Tahiti


After leaving Top Springs and finishing my affairs with Perkins, I'd had a letter from George Gilkey in Tahiti; he was a man that I'd been in Uralla hospital with at the end of the war after he had lost his legs. He was lifting the boot of his car up in Pitt Street and some fellow came along behind him, and his foot slipped off the brake and he cut George off at the knees, or just below the knees. I never saw George with shorts or bathing togs on even though he got into the river a lot and all that in Tahiti - he wore long trousers all the time. The only time I saw his legs, he had a great knob with different coloured skin below his knees. It looked like he had two knees. They'd taken three inches out of his leg, but he was still a tall man as he was six foot two before.

George won the Croix de Guerre in France when he went ashore with the American Army. He had been in Germany until he was nearly twenty; his mother was a German. And he'd been to university in Germany, and spoke German with a fluent aristocratic German accent. For that reason he was sent ashore, and being a big upstanding bloke and all that, he was told to go to a certain crossroad where they ambushed and shot down a German scout car, without damaging it - killed the driver and the two soldiers. George turned the signpost around - pointing up that way to somewhere. And before they left other scout cars came round, and they're talking to George only, not the other men. The other men pleaded dumb; they didn't talk to anybody. George is giving them the spiel, and he'd changed uniforms with the dead Army officer, the German officer. 'That way. Up there, up there'. And they all streaked up there - there were tanks, and a truck convoy that went up there. It delayed the attack on Dunkirk ten hours they reckon.

George couldn't go back to America for some reason I never knew. I didn't even ask him. But his mother was named Bowater before she was married, and she gave George an annuity - it goes on all the time for his life. So he lived in Tahiti. And then he became the Bowater representative for newsprints and all that, for Tahiti. He said to me: 'If ever you want to live in Tahiti, you come and see me. When I'm out of this hole I'm going to go there. There I must live'. And he went there, and he had a posh establishment. So in 1961 or '62, I sent him a telegram saying that I was coming to visit him.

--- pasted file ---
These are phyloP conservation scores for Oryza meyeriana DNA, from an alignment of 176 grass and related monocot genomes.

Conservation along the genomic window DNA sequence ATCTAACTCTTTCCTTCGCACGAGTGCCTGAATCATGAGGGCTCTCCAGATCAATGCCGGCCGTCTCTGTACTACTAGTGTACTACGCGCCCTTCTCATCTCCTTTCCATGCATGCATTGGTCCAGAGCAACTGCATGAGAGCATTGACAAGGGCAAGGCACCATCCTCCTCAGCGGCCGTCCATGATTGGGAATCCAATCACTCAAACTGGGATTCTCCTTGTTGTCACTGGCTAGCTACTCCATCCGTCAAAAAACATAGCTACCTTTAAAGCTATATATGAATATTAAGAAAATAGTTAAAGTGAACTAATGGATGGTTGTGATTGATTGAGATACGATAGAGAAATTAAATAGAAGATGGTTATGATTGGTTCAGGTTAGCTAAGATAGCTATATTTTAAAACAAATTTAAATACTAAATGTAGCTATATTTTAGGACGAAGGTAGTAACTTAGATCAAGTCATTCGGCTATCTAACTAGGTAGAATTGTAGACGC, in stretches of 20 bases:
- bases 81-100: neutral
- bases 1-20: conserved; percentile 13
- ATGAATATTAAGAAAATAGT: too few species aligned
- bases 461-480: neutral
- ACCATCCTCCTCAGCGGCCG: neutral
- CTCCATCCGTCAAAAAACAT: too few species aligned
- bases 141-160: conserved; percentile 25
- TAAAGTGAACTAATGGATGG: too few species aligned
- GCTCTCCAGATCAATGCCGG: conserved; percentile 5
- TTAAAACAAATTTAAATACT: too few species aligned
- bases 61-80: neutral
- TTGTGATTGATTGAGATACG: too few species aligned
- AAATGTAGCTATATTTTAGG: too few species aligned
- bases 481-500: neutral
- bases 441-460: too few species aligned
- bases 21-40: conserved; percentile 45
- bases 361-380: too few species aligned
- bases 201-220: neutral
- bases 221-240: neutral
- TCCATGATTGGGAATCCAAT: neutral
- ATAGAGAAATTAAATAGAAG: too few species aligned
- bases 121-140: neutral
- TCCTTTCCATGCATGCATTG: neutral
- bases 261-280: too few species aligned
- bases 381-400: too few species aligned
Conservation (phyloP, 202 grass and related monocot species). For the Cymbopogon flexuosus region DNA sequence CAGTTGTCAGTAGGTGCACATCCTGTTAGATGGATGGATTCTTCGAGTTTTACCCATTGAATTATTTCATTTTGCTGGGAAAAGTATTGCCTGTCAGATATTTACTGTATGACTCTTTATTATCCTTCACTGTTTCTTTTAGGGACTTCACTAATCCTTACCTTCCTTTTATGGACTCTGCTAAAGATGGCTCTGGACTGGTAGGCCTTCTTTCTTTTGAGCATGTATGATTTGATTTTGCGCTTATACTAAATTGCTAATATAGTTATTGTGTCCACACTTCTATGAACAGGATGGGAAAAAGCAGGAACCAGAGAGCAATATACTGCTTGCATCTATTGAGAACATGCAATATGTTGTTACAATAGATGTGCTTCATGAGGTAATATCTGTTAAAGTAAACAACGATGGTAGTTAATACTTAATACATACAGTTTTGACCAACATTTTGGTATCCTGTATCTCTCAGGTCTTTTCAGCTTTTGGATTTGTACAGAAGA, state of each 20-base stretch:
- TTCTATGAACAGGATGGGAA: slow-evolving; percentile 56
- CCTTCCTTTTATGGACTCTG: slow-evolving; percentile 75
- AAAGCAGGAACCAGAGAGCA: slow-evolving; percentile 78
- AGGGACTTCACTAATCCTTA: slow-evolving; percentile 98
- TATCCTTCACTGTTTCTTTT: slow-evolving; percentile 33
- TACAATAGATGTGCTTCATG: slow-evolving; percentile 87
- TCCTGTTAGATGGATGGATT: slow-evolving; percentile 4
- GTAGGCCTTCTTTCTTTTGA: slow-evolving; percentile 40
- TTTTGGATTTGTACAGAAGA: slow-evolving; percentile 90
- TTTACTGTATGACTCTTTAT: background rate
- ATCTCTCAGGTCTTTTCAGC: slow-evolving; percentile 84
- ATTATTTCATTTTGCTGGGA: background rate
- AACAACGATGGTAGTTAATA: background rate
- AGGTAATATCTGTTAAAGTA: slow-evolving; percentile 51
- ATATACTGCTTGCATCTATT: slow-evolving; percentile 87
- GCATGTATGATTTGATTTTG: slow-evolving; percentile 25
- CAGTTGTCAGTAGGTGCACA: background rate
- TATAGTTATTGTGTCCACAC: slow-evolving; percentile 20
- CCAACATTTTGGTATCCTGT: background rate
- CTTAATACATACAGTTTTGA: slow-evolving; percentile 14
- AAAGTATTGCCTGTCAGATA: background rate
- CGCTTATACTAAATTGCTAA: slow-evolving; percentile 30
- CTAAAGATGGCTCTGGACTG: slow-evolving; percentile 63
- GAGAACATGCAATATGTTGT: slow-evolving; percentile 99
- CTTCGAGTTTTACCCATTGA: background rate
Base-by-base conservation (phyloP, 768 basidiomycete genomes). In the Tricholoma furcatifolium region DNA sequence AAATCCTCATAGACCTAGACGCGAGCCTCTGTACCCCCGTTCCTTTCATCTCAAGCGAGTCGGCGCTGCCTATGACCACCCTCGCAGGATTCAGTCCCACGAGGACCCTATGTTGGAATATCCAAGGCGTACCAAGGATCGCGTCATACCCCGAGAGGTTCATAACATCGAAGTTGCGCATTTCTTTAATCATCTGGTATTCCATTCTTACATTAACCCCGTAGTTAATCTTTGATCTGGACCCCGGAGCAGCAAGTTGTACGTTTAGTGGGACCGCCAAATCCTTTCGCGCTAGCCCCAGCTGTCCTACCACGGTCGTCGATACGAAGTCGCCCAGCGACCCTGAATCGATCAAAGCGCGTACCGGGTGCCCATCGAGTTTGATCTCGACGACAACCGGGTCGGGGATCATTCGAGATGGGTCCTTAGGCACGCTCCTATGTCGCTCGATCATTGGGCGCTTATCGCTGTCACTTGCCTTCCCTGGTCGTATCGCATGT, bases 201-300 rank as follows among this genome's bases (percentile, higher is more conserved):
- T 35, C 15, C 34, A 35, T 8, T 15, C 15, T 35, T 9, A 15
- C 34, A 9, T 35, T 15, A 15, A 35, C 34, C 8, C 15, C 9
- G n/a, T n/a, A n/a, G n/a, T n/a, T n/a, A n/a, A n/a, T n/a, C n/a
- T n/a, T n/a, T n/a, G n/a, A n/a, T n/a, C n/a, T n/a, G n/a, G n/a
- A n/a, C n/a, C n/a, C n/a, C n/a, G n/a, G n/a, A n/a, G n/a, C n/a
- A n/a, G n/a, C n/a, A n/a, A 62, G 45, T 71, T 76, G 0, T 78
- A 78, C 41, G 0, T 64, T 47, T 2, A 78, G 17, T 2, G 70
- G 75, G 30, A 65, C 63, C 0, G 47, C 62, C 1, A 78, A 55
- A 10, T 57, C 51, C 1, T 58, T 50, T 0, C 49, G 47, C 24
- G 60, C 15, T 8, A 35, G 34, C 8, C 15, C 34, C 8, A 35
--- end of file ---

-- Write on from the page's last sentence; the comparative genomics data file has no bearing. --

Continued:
At the start of my holiday I went to see Captain Kennedy in Sydney - a man I'd known years ago before the war when he was First Mate Kennedy. He asked 'Would you like a little job?' - 'Oh no, not particularly. What sort of a job?' 'To go to Fiji with a ship.' So I did. I went to Fiji with an old bloke who was very sick, the captain of the ship. And I went as his first mate, to Fiji. Had a little holiday and then came back.

I then called on Captain Bridges, that I'd known years before when he was first mate on a ship. He had an office in a little street, I think its called Bent Street, in Sydney - and bent it is too, and very short. I went there, and he's got an office there as a marine surveyor. And he represented the Insurance Underwriters' Association - like Jack Hayden is here. 'What are you doing?' - I told him I'd just sold what I had in Darwin, and I was looking for something else, that I was going to do a bit of travelling around, and that I had a mind to go to the New Hebrides - 'Well I have a little job for you to do. I've got an old friend who's skipper on a ship; he's seriously ill, he could do with a good first mate'. I said: 'I'm him! Where's the job to?' - 'Tahiti'. His ship was about two thousand ton.

So I went with this bloke, and he got very crook and I took him to the toilet and he pissed pure blood. 'Jesus, he's in trouble'. And we were in bad weather and in trouble too. Our radio had fallen off a bracket, and fallen on the ground. We could listen, but we couldn't send. And I pulled it to bits, and had a look at it, and changed valves and all sorts of things. But I don't much about radios, even in them days. And we just carried on like we were - dead reckoning. Deduced reckoning actually that is, not dead reckoning at all - you deduced what you've done. We didn't have a log out, and I had to estimate our speed. It was no good us putting a log out again after we'd started, because you don't know how many between then and now, you see. So you can't do much - pouring rain, you couldn't do any star shots.

The ship loaded with stuff for the big shot, corporate lawyer McHugh in Sydney, he'd built an island into a huge tourist resort. We had a thousand ton of cement, a complete sawmill, and huge baulks of timber down the deck - Oregon, ten by tens and twelve by twelves - he was going to saw it up with the sawmill, for building this place. Some of that broke away. It was done with rope, and I'd said: 'We'll have to get chain and put on that'. And we did, we chained the lot, but we hadn't got enough chain. When you use rope on things like that its stretches, and in the finish you break the rope; some broke and took the rail out with it - the rail on the side was only meant for passengers to lean on, because its only bolted to the deck - which left big holes there for the water to pour in on top of cement. So what we had to do was get tarpaulins out - new tarpaulins belonging to McHugh, and cut them up and nail them down to anything and tie them down with ropes and all this to keep the water out.

The next morning the weather was thinning a bit and a look-out bloke up top in an oilskin, starts bellowing: 'Ship ahead, port side'. About an hour later there it is coming up to us, a big passenger liner the